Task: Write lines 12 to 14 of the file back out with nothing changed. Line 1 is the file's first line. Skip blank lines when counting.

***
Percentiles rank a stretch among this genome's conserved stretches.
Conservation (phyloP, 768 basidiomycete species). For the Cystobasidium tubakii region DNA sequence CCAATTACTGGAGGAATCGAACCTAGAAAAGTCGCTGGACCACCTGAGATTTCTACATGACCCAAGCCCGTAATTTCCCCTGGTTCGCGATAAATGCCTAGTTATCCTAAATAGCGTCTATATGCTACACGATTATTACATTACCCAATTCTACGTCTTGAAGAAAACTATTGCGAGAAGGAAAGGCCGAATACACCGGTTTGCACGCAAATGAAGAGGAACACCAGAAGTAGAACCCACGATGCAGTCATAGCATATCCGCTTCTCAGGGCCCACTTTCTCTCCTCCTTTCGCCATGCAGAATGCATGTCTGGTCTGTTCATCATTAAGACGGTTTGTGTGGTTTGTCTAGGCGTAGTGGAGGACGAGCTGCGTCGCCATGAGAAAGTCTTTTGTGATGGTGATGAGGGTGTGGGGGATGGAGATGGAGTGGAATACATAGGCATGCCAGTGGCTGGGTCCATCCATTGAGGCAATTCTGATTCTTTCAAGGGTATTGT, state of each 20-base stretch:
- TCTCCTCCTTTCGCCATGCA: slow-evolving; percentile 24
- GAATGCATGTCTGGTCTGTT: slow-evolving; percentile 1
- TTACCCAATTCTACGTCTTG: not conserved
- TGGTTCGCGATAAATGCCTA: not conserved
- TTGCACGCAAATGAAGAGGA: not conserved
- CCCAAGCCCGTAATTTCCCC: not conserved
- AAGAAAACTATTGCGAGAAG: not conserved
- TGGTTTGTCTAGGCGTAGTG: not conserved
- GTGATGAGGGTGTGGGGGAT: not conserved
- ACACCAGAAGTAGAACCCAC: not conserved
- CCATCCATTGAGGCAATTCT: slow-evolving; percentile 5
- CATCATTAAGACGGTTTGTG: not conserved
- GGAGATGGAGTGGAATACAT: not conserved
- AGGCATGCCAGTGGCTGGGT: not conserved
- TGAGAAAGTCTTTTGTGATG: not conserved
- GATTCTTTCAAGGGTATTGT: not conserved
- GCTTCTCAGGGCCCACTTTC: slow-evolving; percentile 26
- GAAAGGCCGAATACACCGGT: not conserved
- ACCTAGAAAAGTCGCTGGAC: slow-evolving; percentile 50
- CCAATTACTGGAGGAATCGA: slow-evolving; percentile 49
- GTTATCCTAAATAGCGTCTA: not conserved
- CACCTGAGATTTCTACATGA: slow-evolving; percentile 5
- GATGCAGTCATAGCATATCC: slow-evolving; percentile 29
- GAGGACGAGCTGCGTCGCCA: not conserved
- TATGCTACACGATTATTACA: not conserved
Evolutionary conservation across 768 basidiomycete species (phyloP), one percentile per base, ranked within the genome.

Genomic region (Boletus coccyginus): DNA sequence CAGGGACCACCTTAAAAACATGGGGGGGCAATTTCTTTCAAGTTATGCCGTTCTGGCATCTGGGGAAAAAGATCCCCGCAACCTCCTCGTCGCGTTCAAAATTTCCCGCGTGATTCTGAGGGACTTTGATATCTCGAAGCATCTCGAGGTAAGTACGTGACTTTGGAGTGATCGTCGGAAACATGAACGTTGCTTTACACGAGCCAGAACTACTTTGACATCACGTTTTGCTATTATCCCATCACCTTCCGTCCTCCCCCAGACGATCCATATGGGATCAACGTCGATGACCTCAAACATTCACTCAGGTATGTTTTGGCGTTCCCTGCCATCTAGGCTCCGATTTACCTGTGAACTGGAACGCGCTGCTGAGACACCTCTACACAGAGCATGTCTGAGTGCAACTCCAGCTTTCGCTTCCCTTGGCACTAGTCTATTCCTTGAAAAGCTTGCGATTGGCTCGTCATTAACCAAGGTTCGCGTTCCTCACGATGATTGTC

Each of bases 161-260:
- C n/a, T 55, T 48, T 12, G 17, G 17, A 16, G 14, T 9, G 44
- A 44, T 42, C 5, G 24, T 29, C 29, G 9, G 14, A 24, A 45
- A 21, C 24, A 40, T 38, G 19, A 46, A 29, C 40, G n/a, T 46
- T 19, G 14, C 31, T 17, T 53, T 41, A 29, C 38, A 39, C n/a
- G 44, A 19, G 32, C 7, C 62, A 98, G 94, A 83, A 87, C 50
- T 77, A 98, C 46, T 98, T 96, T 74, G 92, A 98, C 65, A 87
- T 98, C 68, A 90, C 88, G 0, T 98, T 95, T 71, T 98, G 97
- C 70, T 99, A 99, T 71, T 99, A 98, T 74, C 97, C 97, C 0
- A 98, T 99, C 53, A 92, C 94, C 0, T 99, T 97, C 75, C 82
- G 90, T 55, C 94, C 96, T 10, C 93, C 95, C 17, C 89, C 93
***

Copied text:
- ACACCAGAAGTAGAACCCAC: not conserved
- CCATCCATTGAGGCAATTCT: slow-evolving; percentile 5
- CATCATTAAGACGGTTTGTG: not conserved